Government chief medical adviser Shigeru Omi said earlier that hosting the Olympic Games during a coronavirus pandemic was “not normal”
(AF) Japan’s most senior medical adviser called on Thursday for a council of scientific experts to decide by June 20 whether Tokyo should host the Olympic Games, as volunteers have begun to desert the events in droves.
The call by government chief medical adviser Shigeru Omi follows his earlier comments that hosting a large sports event during the coronavirus pandemic was “not normal”.
Most of the public oppose holding the Olympics — due to start on July 23 after being postponed from last year — while doctors fear the event would strain a healthcare system seeing record numbers in critical condition and struggling to vaccinate the nation.
In one of the strongest warnings yet, Omi said organisers should explain to the public why they are going ahead. “It’s not normal to hold the Olympic Games in a situation like this,” Omi told a parliamentary committee on Wednesday.
Japanese Olympic Committee (JOC) board member Kaori Yamaguchi – who represented Japan at judo in the 1980s – said the Games had lost their meaning but that it was too late to cancel.
Economists said cancelling the Games would incur a cost. “It would increase direct economic losses to around 0.2% of gross domestic product,” Barclays analyst Tetsufumi Yamakawa said.
But axeing the Games could support containment of the pandemic and spur an early election that might benefit the government due to a grateful populace, analysts said.
“We could see material improvement in the approval rating for the Suga administration,” Daiwa Securities analyst Eiji Kinouchi said. “We thus could see an early dissolution of the lower house.”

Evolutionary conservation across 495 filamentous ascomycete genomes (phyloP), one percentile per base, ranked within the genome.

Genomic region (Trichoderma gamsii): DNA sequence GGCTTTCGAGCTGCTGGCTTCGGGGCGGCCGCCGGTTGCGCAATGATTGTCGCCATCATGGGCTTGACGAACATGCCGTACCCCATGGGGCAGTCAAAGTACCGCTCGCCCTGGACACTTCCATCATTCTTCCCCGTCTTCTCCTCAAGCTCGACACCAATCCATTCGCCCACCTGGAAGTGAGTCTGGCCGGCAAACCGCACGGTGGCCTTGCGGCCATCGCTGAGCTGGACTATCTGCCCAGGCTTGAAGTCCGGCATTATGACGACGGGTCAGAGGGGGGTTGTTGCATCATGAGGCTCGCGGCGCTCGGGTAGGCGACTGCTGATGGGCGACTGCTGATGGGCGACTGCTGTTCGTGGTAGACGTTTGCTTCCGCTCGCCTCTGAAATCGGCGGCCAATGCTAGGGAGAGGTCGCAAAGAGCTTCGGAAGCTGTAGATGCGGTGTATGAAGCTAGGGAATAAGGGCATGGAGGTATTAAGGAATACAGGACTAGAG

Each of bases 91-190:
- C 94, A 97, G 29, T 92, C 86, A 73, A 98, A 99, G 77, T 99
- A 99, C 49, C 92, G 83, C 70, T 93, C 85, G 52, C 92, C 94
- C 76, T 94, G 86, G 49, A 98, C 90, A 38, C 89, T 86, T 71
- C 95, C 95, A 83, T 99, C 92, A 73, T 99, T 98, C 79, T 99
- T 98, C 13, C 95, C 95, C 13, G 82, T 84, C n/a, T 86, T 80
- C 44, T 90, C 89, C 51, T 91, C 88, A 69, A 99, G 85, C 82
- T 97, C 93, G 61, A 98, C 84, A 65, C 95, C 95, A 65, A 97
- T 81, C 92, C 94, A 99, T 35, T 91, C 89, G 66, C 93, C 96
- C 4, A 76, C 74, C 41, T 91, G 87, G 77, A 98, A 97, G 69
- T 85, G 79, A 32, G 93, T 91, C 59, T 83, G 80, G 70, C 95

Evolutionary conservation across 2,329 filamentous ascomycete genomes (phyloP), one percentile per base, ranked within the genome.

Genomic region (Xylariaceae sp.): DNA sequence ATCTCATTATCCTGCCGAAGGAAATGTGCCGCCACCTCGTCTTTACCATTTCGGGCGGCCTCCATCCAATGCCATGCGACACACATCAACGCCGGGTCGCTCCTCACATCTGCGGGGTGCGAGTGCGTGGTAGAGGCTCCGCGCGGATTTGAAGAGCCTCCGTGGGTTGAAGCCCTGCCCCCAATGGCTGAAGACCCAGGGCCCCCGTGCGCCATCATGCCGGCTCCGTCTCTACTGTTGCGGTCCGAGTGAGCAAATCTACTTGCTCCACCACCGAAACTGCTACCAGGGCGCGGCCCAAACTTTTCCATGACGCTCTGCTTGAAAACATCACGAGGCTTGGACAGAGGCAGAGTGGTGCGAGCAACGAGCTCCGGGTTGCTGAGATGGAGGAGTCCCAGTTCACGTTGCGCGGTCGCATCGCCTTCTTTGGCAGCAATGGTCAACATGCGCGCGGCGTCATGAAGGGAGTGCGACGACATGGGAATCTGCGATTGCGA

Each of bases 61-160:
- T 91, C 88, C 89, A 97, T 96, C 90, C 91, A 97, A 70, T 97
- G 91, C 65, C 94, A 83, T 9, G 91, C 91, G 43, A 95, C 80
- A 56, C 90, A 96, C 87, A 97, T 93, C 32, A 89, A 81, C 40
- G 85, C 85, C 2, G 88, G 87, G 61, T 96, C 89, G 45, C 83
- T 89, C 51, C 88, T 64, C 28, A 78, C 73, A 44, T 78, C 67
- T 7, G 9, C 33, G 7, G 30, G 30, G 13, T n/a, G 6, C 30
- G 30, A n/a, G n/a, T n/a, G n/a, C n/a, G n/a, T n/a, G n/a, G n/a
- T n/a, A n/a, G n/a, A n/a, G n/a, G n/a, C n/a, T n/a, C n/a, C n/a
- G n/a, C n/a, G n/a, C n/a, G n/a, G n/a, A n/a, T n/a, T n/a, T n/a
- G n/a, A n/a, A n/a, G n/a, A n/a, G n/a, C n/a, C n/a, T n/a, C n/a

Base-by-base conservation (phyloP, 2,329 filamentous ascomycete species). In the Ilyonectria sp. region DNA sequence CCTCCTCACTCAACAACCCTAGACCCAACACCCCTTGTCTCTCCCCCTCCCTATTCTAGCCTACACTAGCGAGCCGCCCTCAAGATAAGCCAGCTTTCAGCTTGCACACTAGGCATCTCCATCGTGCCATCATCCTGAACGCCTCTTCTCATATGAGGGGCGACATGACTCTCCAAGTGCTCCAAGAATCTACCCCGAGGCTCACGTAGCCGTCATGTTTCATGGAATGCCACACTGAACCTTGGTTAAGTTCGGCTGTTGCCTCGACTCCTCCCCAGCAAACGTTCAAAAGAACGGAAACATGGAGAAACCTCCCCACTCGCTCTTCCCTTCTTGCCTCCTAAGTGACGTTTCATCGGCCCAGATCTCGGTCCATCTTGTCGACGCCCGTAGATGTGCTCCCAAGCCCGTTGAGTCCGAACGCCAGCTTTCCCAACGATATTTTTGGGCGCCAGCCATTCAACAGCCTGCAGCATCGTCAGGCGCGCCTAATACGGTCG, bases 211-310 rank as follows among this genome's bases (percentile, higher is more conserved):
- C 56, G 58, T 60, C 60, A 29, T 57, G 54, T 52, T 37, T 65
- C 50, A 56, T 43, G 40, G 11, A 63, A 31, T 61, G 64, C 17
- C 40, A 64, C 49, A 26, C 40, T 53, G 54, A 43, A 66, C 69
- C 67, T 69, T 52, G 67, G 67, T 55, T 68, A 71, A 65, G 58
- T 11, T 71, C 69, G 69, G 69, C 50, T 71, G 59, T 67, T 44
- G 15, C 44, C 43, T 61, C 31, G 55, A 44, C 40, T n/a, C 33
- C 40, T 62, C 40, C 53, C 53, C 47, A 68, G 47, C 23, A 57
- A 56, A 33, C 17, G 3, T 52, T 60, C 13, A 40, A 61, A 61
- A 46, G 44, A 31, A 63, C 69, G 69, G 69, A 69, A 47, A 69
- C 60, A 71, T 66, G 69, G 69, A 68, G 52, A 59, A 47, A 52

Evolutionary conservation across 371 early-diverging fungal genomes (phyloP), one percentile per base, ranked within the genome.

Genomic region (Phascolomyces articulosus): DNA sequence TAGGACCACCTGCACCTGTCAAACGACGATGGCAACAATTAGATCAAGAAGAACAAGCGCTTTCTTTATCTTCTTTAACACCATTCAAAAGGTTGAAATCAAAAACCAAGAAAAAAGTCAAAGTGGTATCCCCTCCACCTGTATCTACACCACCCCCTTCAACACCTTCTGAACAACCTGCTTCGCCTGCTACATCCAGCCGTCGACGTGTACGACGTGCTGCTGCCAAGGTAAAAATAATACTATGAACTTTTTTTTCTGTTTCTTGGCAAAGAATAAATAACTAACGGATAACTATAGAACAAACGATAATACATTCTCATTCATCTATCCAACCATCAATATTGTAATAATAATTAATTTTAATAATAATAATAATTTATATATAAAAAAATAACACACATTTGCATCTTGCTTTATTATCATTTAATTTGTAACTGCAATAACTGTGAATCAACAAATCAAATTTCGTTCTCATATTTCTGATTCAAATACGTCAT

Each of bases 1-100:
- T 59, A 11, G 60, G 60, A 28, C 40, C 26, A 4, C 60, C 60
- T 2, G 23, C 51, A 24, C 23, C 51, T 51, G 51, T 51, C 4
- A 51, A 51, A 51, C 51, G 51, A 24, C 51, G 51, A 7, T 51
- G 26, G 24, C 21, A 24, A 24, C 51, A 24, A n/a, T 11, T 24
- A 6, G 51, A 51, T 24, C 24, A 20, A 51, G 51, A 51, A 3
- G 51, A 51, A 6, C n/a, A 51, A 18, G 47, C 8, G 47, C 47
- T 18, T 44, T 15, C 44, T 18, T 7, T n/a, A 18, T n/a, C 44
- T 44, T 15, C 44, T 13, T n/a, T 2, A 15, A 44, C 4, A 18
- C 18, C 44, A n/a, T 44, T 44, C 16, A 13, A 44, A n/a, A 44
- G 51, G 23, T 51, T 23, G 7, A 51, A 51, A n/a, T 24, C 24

But the JOC’s Yamaguchi said the International Olympic Committee (IOC) appeared to think that public opinion in Japan was not important.
Opinion polls consistently show a big majority of Japanese want the Games cancelled or postponed again as the country battles a fourth wave of the pandemic.
The Olympics and Paralympics are expected to involve about 15,000 athletes from around the world and as many as 78,000 officials and workers from overseas.
But Toshiro Muto, chief executive of the organising committee, on Wednesday said 10,000 volunteers originally scheduled to help at venues and the athletes’ village have quit.
A reception for overseas dignitaries scheduled to be hosted by Prime Minister Yoshihide Suga on August 8, the day of the closing ceremony, will be cancelled.
The reception at a Tokyo hotel was scrapped due to concerns over potential coronavirus infections and as part of efforts to cut costs and scale down the games, the Associated Press reported.
With reporting by Reuters